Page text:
Feds Charge 61 People In Indian-Based IRS Phone Scam Case ( 130

BUL2294 writes: Following the arrests earlier this month in India of call center employees posing as IRS or immigration agents, USA Today and Consumerist are reporting that the U.S. Department of Justice has charged 61 people in the U.S. and India of facilitating the scam, bilking millions from Americans thinking they were facing immediate arrest and prosecution. "According to the indictment (PDF) -- which covers 20 individuals in the U.S. and 32 people and five call centers in India -- since about 2012 the defendants used information obtained from data brokers and other sources to call potential victims impersonating officers from the IRS or U.S. Citizenship and Immigration Services," reports Consumerist. The report adds: "To give the calls an air of authenticity, the organization was able to 'spoof' phone numbers, making the calls appear to have really come from a federal agency. The callers would then allegedly threaten potential victims with arrest, imprisonment, fines, or deportation if they did not pay supposed taxes or penalties to the government. In instances when the victims agreed to pay, the DOJ claims that the call centers would instruct them to go to banks or ATMs to withdraw money, use the funds to purchase prepaid stored value cards from retail stores, and then provide the unique serial number to the caller. At this point, the operations U.S.-based counterparts would use the serial numbers to transfer the funds to prepaid reloadable cards. The cards would then be used to purchase money orders that were transferred into U.S. bank accounts of individuals or businesses. To make matters worse, the indictment claims that the prepaid debit cards were often registered using personal information of thousands of identity theft victims, and the wire transfers were directed by the organizations using fake names and fraudulent identifications. The operation would then use 'hawalas' -- a system in which money is transferred internationally outside of the formal banking system -- to direct the pilfered funds to accounts belonging to U.S.-based individuals.

Wikipedia Community and Internet Archive Partner To Fix One Million Broken Links on Wikipedia ( 20

More than one million formerly broken links in the English Wikipedia have been updated to archived versions from the Wayback Machine, thanks to a partnership between the Internet Archive, and volunteers from the Wikipedia community, and the Wikimedia Foundation. From a blog post: The Internet Archive, the Wikimedia Foundation, and volunteers from the Wikipedia community have now fixed more than one million broken outbound web links on English Wikipedia. This has been done by the Internet Archive's monitoring for all new, and edited, outbound links from English Wikipedia for three years and archiving them soon after changes are made to articles. This combined with the other web archiving projects, means that as pages on the Web become inaccessible, links to archived versions in the Internet Archive's Wayback Machine can take their place. This has now been done for the English Wikipedia and more than one million links are now pointing to preserved copies of missing web content. What do you do when good web links go bad? If you are a volunteer editor on Wikipedia, you start by writing software to examine every outbound link in English Wikipedia to make sure it is still available via the "live web." If, for whatever reason, it is no longer good (e.g. if it returns a "404" error code or "Page Not Found") you check to see if an archived copy of the page is available via the Internet Archive's Wayback Machine. If it is, you instruct your software to edit the Wikipedia page to point to the archived version, taking care to let users of the link know they will be visiting a version via the Wayback Machine.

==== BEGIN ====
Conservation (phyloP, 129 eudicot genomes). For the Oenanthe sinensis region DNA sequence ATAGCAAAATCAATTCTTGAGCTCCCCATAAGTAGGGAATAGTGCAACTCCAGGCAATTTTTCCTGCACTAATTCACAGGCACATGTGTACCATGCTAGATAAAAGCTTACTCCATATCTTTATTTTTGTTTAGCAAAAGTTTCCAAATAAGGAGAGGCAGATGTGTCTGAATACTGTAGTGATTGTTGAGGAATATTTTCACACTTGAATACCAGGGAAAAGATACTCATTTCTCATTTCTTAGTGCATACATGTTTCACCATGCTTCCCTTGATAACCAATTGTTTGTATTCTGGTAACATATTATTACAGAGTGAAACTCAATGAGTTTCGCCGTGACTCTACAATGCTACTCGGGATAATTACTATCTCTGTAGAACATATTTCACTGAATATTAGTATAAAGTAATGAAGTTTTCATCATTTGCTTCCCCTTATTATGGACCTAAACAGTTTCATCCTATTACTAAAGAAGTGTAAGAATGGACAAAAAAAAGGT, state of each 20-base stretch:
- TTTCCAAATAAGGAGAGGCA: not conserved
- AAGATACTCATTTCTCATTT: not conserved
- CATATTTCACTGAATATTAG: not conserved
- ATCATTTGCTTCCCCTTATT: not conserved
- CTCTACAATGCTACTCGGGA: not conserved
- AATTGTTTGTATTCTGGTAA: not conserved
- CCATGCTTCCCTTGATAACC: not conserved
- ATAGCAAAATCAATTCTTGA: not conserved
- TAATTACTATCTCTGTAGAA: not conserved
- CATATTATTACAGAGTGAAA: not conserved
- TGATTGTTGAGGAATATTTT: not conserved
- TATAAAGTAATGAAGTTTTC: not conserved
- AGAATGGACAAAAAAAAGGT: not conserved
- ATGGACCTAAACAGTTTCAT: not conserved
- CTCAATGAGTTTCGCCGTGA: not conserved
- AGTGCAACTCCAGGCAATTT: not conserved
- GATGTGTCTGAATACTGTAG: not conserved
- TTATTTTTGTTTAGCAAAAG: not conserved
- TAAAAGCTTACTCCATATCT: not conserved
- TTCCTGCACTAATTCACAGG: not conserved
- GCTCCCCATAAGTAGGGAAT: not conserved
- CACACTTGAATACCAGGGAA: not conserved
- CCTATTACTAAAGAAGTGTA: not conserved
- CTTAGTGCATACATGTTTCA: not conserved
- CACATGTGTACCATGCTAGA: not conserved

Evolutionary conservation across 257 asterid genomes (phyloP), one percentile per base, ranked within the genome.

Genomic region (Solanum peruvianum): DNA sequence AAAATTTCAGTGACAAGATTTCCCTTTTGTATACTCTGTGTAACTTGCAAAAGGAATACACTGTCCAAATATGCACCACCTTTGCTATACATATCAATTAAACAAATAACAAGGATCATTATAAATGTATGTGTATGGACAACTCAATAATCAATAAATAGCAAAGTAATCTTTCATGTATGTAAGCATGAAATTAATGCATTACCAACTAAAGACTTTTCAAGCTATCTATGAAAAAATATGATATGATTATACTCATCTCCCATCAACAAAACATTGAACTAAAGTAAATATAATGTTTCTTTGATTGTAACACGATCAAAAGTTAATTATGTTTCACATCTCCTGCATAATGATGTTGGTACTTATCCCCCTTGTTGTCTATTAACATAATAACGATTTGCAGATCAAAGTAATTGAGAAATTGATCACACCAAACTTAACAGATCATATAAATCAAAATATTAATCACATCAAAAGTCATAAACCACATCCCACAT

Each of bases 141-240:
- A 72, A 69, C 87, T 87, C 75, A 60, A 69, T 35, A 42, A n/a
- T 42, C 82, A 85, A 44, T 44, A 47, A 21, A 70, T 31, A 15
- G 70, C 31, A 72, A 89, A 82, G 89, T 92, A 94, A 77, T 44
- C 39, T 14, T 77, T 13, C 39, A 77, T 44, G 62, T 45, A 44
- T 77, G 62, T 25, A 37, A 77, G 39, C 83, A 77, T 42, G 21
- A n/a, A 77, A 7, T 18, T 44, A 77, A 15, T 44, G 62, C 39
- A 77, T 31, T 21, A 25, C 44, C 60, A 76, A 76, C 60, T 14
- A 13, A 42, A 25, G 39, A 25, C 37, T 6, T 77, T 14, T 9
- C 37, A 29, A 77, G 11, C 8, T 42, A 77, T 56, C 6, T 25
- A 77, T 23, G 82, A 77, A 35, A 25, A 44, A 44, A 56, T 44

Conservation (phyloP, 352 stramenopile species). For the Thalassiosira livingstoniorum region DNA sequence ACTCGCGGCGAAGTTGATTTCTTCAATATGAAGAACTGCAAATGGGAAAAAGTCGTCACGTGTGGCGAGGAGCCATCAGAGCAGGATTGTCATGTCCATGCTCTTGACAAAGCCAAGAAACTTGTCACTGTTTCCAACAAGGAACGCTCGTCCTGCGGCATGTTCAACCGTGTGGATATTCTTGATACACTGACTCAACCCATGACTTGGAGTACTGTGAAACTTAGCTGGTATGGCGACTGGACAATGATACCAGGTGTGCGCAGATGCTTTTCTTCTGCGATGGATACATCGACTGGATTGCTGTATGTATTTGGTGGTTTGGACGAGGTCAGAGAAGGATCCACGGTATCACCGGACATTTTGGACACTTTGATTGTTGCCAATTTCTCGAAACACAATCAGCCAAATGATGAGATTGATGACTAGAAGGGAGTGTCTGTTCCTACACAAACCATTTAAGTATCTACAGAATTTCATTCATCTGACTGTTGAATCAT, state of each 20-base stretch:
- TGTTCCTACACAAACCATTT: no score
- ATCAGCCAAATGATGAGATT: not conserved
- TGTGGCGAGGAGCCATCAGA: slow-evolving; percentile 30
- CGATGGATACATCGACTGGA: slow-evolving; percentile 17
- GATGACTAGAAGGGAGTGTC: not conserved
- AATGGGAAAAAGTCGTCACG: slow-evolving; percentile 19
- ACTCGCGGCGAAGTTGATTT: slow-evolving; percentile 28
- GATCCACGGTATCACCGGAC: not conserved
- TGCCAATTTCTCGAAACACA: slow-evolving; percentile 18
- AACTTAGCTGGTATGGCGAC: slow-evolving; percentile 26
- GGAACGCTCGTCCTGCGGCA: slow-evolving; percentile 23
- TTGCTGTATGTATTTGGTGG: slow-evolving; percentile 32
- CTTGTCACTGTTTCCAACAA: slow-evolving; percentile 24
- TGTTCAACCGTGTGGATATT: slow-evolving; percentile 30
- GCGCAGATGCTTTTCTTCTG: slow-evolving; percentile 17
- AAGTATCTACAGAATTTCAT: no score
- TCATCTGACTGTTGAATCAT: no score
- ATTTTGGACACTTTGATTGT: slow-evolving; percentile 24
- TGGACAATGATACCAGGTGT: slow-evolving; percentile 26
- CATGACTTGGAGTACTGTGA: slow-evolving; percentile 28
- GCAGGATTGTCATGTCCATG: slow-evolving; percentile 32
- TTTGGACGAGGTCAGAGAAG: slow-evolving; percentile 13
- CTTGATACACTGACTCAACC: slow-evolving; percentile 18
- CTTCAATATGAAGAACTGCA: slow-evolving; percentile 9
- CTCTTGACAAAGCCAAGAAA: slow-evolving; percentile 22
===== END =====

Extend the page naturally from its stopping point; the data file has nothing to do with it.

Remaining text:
Web Bluetooth Opens New Abusive Channels ( 82

An anonymous reader writes: Recently, browsers are starting to ship Web Bluetooth API, soon to become a component of Web of Things. Web Bluetooth will allow to connect local user devices with remote web sites. While offering new development and innovation possibilities, it may also open a number of frightening security and privacy risks such as private data leaks, abuses and complexity. Web Bluetooth as currently defined by W3C may introduce unexpected data leaks such as location, and personally-identifiable data. "There are numerous examples of data processing methods possible of extracting insight previously seemingly hidden," said Steve Hegenderfer, director of Developer Programs at the Bluetooth Special Interest Group. "With Web Bluetooth, core security and privacy responsibility is delegated to the already powerful Web browser. Browsers should consider the types of information made available to websites and act accordingly in designing their data privacy layers." Is pairing kettles with web sites a good idea?